Saturday, March 31, 2018

1st Mordheim Building - Laser-cut "Terror Tower" by Flying Tricycle

A table's worth of Mordheim terrain has long been one of my "some-day" projects tucked in the back of my mind. Then recently there were two unconnected events—finishing painting a long-WIP undead Mordheim gang, and wanting to have a go at a laser-cut building—that let lead me to make one of my signature project detours. I actually finished this detour, though, which is less characteristic. And in less than a month, start to finish (mid-Dec to mid-Jan), which is even less-so.

I picked the OOP "Terror Tower" kit from Flying Tricycle (which was released when Mordheim was in print, I believe) and started right in. And after quite a journey, I finished it:




It's a nice kit, even though there are aspects that are hard to explain, for example too many windows without room for shutters, and what are those balconies for. The railings, if  I was to make a railing from square dowel to go around, would also be too low, (plan to come back and do something about them if/when I think of a good solution—or can you think of one?).

There is more detail, or laser-time invested, than the average kit today, most notably the whole of the outside walls beside the visible timbers has been engraved to make the timbers raised. It's also cut from plywood, which is more expensive than the more common MDF. This is a mixed bag as it's great where the grain of the wood aligns with the grain of the engraved wood planks of pieces that represent wood, but less helpful when the grain cuts across the planks the other way, or is mean to represent daub, brick or stone.

WIP shots:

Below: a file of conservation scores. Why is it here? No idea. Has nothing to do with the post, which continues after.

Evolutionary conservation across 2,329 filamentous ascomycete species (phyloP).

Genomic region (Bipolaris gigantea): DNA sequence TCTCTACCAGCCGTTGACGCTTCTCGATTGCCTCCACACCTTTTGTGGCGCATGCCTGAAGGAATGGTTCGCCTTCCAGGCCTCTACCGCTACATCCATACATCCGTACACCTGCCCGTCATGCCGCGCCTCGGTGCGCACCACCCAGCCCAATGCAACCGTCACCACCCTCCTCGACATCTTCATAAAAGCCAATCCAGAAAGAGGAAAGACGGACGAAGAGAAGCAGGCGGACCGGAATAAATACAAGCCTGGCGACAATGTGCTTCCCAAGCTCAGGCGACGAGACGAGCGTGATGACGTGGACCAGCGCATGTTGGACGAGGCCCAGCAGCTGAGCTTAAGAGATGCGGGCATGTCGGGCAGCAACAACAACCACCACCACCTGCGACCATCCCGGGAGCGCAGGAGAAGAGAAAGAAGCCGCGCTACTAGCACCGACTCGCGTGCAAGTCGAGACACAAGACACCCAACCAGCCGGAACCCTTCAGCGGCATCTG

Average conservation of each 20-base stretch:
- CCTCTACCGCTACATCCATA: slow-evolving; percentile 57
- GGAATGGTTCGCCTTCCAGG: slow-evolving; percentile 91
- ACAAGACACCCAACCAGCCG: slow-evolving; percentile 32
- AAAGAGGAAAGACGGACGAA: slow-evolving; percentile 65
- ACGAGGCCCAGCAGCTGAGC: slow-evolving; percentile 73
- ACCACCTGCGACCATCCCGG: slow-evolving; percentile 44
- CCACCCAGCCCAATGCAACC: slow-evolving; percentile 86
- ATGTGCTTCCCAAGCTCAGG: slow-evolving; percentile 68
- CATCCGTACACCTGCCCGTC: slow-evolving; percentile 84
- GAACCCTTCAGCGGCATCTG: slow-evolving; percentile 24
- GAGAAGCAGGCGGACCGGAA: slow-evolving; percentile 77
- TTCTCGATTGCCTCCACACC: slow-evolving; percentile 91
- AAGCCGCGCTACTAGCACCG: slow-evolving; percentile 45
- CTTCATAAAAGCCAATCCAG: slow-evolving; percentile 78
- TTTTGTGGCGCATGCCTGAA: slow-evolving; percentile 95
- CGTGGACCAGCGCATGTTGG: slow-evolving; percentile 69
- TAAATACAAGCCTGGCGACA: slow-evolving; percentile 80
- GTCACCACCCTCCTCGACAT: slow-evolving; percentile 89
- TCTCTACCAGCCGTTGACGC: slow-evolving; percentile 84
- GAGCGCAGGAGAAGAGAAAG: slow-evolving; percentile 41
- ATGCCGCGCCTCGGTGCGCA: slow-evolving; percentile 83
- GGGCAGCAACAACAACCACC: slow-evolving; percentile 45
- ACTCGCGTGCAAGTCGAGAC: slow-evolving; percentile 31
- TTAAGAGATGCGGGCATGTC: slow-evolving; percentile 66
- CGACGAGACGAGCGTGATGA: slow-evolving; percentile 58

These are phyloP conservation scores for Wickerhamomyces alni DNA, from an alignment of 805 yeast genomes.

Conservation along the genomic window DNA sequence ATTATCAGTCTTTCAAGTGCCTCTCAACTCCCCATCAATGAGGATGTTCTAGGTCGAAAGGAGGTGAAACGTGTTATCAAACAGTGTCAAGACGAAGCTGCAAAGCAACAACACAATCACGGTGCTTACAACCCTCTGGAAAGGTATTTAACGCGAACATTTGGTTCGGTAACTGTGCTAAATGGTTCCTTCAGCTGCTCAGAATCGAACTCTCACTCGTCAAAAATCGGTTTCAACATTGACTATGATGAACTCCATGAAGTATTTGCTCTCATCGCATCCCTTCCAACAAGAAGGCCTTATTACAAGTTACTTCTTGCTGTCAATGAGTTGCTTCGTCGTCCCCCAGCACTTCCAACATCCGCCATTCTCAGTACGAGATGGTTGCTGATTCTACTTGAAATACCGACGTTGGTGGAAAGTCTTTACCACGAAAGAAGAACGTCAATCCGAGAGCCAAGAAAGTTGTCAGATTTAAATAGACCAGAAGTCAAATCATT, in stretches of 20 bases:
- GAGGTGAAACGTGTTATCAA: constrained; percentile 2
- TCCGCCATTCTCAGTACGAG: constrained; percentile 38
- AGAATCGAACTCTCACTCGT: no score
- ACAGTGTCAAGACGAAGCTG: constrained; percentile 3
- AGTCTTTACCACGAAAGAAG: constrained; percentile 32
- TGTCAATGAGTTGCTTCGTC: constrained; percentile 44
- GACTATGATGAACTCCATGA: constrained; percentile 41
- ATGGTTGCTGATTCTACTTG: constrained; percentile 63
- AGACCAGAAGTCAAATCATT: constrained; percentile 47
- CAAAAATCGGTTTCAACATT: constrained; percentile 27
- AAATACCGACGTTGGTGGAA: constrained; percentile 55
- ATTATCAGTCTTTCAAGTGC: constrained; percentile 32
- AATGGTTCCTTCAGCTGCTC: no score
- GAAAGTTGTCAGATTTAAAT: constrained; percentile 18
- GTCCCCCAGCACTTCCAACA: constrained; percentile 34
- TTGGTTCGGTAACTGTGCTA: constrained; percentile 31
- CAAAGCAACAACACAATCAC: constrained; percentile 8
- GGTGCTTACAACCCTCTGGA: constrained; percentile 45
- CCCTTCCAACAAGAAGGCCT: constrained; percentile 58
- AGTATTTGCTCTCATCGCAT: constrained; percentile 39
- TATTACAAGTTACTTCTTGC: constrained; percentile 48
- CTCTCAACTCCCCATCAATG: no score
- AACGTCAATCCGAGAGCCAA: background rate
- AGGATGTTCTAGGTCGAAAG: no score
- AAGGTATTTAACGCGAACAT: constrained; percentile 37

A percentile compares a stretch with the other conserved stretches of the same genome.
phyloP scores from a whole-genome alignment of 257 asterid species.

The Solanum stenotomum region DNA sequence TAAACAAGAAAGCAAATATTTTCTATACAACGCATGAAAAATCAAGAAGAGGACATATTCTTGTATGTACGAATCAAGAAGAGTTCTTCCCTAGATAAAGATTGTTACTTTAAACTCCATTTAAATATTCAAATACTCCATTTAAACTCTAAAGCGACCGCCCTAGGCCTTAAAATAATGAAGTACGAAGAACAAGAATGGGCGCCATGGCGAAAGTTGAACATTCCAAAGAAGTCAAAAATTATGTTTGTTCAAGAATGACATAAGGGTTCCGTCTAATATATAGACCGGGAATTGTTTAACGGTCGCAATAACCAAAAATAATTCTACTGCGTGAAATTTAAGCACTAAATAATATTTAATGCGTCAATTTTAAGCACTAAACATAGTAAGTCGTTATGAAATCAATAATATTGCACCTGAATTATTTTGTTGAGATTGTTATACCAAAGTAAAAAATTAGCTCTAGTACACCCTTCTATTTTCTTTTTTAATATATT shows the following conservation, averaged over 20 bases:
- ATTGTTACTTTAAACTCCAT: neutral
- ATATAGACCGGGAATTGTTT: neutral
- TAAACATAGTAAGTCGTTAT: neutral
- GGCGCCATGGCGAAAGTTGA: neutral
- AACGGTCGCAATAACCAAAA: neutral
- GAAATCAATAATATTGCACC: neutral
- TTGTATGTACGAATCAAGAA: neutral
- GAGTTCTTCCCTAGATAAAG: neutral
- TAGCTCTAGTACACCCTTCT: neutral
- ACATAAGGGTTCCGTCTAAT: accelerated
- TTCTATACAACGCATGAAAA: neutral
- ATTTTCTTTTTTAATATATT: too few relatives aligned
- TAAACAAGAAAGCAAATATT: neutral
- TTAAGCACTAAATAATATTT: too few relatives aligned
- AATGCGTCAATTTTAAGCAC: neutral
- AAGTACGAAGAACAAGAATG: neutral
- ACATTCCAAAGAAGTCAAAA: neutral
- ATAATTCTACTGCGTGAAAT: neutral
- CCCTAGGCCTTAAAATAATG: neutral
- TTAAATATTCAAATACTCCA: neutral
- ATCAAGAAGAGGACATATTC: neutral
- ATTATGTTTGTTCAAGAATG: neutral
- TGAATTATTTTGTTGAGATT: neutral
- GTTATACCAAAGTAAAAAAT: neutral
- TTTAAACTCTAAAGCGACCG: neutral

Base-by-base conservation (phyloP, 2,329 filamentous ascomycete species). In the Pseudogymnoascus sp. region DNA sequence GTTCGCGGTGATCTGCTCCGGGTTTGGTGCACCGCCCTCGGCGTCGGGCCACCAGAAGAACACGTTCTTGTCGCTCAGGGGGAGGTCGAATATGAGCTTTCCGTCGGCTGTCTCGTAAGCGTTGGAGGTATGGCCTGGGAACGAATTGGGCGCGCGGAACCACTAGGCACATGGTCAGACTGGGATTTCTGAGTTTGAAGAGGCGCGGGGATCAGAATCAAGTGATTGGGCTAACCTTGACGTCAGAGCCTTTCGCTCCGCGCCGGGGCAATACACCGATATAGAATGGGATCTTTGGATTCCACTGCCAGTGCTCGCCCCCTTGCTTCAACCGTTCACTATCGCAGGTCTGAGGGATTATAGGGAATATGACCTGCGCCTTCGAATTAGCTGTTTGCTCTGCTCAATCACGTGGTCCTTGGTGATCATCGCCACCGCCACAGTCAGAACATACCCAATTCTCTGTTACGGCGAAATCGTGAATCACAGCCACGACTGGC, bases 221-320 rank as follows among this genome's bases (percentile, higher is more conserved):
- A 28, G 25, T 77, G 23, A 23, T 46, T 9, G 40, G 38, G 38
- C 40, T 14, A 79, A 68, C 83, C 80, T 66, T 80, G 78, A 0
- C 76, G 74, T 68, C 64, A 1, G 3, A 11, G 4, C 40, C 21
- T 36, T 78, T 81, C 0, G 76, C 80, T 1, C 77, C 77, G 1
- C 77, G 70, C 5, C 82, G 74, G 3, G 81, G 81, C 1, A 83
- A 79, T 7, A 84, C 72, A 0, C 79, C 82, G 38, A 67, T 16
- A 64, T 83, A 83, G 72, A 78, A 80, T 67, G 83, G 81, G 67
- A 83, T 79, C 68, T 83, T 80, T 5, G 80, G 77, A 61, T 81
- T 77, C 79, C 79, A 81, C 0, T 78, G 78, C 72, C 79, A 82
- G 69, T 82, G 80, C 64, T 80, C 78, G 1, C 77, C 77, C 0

Seems like a unqualified success, right? The thing is, though, it took me 23 hours 40 minutes. 5 or 6 is closer to what I would have liked. Recording all the time you spend on your hobby has its perils, I warn you.

Part of it can be chalked up to learning something new and experimenting. I went to lengths few would think necessary, such as designing, cutting out and installing a sheet of window frames for the inside walls (no engraving on that side, I'm afraid), texturing the walls with acrylic paste (the kind made from powered marble), and texturing and rescribing all the stone and brickwork.

Love the result (do take a look at the high-res version) and I answered my question, can I make laser-cut brick look the way I think it should, but also confirmed that if there's a next time it will need to use a different method. A big part of the reason I went ahead with this is that I take a very long-term view and I want to get a sense of how much time a full-size Mordheim table would take. This experiment proves I need to go back to drawing board and come up with a faster means. I have a few other less-complex resin ruins in the works too, which so far are less demanding.